Unwilling to remain on the sidelines of the English-Only fight, Tanton created the third organization, ProEnglish, in 1994 as a project of US Inc. For years, the executive director was K.C. McAlpin—a one-time deputy director of FAIR, and a direct mail marketer for the US Immigration Reform PAC, and treasurer of Rep. Tom Tancredo’s 2008 presidential exploratory committee.

McAlpin has argued for using English-Only legislation as a way to introduce the anti-immigrant political agenda to a broader audience. Speaking to a writers’ group of the flagship nativist journal, The Social Contract, McAlpin put it thus:

Americans sense that their culture is under siege and they don’t like it. Language is the fault line where this battle will be fought and the official English movement gives us the rare opportunity to play offense. We can capitalize on this to force the issue wherever we can – through initiatives and laws to scrap bilingual education, declare English our official language, and overturn executive actions via the courts. In the process we will expose our enemy – the multiculturalists, gain allies, and create a platform to educate the public about the threat to the American way of life that mass immigration represents. In the end, I believe, we will accomplish our goals sooner, and with less difficulty.[2]

After the Tanton-founded English-Only group ProEnglish organization lost three other executive directors in less than a year, Robert Vandervoort was hired during the autumn of 2011. Before that, Vandervoort was the organizer of the white nationalist group, Chicagoland Friends of American Renaissance. During that period, he was at the center of much of the white nationalist activity in the region. While he was in charge, Chicagoland Friends of American Renaissance often held joint meetings with the local chapter of the Council of Conservative Citizens, an organization descended directly from the Jim Crow-era white Citizens Councils. He also made appearances at white nationalist events outside Illinois, for instance participating in the 2009 Preserving Western Civilization Conference.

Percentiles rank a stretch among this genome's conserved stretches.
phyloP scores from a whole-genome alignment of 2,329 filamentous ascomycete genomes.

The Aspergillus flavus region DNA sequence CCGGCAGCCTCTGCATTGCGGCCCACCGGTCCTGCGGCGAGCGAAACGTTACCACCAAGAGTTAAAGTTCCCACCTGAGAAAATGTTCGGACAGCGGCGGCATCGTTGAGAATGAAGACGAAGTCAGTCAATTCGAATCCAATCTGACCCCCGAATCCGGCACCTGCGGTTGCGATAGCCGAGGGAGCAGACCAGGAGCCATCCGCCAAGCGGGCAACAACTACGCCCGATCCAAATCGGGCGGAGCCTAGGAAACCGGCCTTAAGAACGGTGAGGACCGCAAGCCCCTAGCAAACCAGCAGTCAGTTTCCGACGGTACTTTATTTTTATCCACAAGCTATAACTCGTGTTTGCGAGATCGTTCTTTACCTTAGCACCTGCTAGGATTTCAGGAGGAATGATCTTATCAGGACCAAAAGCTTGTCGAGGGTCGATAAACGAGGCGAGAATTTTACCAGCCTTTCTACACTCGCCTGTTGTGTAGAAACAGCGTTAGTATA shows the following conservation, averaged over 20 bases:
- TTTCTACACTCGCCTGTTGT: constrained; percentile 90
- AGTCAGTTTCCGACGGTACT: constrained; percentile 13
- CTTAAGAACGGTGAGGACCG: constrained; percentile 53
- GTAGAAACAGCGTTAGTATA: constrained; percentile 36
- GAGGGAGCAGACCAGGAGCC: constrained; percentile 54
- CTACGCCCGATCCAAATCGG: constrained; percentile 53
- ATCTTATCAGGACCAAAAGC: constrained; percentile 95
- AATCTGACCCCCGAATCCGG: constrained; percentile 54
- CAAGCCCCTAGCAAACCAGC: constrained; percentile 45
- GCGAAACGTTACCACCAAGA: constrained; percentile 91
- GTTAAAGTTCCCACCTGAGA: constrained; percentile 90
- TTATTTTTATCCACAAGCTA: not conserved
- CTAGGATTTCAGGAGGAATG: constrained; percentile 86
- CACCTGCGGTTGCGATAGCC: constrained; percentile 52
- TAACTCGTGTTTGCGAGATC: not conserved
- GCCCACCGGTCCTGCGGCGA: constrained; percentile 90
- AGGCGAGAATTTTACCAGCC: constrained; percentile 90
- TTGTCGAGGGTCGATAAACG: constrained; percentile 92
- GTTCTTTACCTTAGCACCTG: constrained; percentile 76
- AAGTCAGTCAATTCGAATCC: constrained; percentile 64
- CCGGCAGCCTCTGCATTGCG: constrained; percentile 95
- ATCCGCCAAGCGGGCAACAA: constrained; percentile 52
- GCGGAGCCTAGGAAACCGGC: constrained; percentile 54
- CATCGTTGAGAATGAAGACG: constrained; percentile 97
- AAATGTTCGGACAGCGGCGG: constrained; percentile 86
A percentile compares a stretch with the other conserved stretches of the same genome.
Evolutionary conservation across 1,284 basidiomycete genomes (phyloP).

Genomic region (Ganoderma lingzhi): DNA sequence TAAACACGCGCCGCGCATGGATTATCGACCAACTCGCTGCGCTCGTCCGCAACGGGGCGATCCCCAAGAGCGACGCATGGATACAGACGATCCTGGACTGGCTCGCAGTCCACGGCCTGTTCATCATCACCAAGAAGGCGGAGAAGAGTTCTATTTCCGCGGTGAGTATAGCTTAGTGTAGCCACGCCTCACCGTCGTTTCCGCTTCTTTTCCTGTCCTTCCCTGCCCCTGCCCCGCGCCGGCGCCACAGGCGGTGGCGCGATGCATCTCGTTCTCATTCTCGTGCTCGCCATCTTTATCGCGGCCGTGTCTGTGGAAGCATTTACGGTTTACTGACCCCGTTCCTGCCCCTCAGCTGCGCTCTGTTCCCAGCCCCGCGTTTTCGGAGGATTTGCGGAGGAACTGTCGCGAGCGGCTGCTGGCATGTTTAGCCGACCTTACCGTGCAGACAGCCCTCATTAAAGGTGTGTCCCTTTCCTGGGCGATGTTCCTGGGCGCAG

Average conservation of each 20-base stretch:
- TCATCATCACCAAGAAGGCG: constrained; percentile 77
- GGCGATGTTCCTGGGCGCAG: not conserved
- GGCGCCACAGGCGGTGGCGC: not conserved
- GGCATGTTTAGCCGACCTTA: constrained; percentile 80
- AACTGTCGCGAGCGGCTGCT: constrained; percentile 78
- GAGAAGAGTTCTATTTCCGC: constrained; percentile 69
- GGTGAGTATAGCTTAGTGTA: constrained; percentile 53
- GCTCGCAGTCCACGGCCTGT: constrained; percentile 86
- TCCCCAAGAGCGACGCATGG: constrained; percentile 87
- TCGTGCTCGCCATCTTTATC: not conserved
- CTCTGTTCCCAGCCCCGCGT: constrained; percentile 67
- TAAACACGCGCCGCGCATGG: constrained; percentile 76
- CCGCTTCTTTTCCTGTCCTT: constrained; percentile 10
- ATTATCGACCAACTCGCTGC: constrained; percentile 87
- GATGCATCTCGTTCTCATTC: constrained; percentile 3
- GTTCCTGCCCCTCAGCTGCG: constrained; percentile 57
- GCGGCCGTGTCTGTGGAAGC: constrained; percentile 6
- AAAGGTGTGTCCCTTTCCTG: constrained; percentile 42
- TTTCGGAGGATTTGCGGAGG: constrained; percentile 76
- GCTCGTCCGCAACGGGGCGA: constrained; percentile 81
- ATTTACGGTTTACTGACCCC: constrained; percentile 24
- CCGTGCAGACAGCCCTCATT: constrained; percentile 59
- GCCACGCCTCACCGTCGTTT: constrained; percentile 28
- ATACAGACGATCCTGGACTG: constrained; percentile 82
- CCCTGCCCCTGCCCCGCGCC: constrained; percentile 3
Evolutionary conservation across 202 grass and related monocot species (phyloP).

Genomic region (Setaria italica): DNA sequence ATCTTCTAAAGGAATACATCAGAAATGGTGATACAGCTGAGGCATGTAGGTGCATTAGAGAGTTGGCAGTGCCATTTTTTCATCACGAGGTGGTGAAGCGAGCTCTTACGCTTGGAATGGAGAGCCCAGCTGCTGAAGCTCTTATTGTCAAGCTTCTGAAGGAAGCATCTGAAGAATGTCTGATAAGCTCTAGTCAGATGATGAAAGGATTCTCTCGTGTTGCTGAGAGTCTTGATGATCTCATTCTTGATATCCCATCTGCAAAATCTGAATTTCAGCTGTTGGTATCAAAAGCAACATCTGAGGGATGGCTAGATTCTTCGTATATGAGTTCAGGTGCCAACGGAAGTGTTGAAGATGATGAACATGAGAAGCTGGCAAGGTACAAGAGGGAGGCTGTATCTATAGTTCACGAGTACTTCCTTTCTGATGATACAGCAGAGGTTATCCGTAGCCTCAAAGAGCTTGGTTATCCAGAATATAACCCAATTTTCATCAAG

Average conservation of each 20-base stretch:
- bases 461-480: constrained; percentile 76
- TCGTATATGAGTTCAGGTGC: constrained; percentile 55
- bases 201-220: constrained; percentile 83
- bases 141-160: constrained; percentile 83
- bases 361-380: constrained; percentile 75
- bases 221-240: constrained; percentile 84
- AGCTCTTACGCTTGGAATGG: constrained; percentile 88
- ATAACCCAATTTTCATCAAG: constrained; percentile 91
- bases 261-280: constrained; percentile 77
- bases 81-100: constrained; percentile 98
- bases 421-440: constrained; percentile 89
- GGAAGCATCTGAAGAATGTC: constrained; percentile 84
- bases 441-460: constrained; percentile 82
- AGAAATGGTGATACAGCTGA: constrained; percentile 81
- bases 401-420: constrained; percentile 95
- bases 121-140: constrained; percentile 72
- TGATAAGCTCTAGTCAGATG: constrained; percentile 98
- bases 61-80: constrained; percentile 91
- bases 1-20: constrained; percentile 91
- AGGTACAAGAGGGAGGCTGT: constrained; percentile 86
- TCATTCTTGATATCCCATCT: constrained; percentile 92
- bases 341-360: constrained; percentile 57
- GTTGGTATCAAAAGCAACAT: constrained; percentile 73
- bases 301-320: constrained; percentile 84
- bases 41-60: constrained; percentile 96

Shortly after Vandervoort took the job, ProEnglish hired Phil Tignino as the group’s web master and social media coordinator. Tignino was the former head of the Washington State University chapter of the white nationalist college group, Youth for Western Civilization.

IREHR will be watching closely to see what ProEnglish does in the future.



[1]. Leonard Zeskind, “The New Nativism: The alarming overlap between white nationalists and mainstream anti-immigrant forces,” The American Prospect, November 2005, sec. A. For examples of English First racially-charged remarks, see James Crawford, “English First Founder Linked to White Supremacists,” Hispanic Link Weekly Report, 4 March 1996.

[2]. K.C. McAlpin, “Language as the Entry Point for the Debate,” The Social Contract 11 (Winter 2000-2001): 123–4.


Devin Burghart

Author Devin Burghart

is vice president of IREHR. He coordinates our Seattle office, directs our research efforts, and manages our online communications. He has researched, written, and organized on virtually all facets of contemporary white nationalism since 1992, and is internationally recognized for this effort. Devin is frequently quoted as an expert by print, broadcast, and online media outlets. In 2007, he was awarded a Petra Foundation fellowship. more...